In 2007, pupils took tests in ‎English reading and mathematics and completed a questionnaire about their attitudes to ‎school and leisure pursuits.  Their parents and teachers were also asked to complete brief ‎questionnaires.  In schools in the urban dimension of the SSP, pupils in Second, Third and ‎Sixth classes were involved and in the rural dimension of the SSP, Third and Sixth class ‎pupils were involved.

Testing was repeated in the same schools and with many of the same ‎pupils in the spring of 2010.  At this point, Fifth class pupils were added to the testing programme, the purpose of which ‎was to provide a second cohort of pupils for longitudinal study in the 3-year testing cycle ‎‎(i.e., 2nd to 5th class). Outcome data‎ showed that pupil achievement in urban schools had ‎increased significantly between 2007 and 2010 in both reading and mathematics at ‎all grade levels (Weir & Archer, 2011).

DEIS in urban primary school settings

Testing was repeated ‎in the sample of urban schools in May 2013, and this revealed that ‎the ‎gains made between 2007 and 2010 had not only been ‎maintained but have been built ‎upon. A report describing cross-‎sectional and longitudinal ‎changes in pupils’ achievement ‎was published in late 2013‎ (Weir & ‎Denner, 2013).‎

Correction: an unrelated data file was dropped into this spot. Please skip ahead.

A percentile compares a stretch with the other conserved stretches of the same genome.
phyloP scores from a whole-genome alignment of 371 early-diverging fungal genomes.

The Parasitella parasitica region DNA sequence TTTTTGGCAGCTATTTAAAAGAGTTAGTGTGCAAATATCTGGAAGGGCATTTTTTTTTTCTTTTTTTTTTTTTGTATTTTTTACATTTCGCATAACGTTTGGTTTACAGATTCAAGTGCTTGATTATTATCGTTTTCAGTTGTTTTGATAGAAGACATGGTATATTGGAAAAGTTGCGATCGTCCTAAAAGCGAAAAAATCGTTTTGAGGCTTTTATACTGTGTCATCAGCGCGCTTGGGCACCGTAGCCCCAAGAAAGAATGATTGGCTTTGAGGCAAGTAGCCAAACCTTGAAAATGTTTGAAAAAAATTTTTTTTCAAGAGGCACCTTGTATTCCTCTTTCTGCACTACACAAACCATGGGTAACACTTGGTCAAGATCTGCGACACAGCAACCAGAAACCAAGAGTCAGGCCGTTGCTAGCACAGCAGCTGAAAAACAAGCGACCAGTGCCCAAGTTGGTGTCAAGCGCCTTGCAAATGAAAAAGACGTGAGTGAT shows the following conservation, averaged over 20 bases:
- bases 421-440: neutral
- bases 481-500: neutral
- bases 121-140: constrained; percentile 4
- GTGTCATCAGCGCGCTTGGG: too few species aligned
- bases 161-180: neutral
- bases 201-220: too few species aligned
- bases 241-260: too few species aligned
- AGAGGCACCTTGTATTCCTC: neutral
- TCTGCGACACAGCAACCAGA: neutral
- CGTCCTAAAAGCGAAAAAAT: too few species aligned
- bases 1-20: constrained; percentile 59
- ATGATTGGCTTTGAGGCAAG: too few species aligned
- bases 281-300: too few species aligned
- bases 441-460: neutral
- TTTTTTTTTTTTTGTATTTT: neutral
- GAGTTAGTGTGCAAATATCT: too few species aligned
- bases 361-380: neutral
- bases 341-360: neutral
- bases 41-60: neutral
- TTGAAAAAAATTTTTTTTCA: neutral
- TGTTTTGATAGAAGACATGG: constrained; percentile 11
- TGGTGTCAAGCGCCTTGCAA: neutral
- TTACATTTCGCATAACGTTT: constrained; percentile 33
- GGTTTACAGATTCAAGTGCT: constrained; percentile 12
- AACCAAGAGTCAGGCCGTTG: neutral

A fourth ‎round of testing took place in May 2016 in a sample of 118 urban schools and ‎involving 17,000 students (see Kavanagh, Weir & Moran, 2017).‎ Contextual information on pupils’ lives and learning has also been collected from pupils, their parents and their teachers. A 2018 report summarises the contextual information collected between 2007 and 2016, and explores links between achievement outcomes and pupil, family and school characteristics and practices (Kavanagh & Weir, 2018).

DEIS in rural primary school settings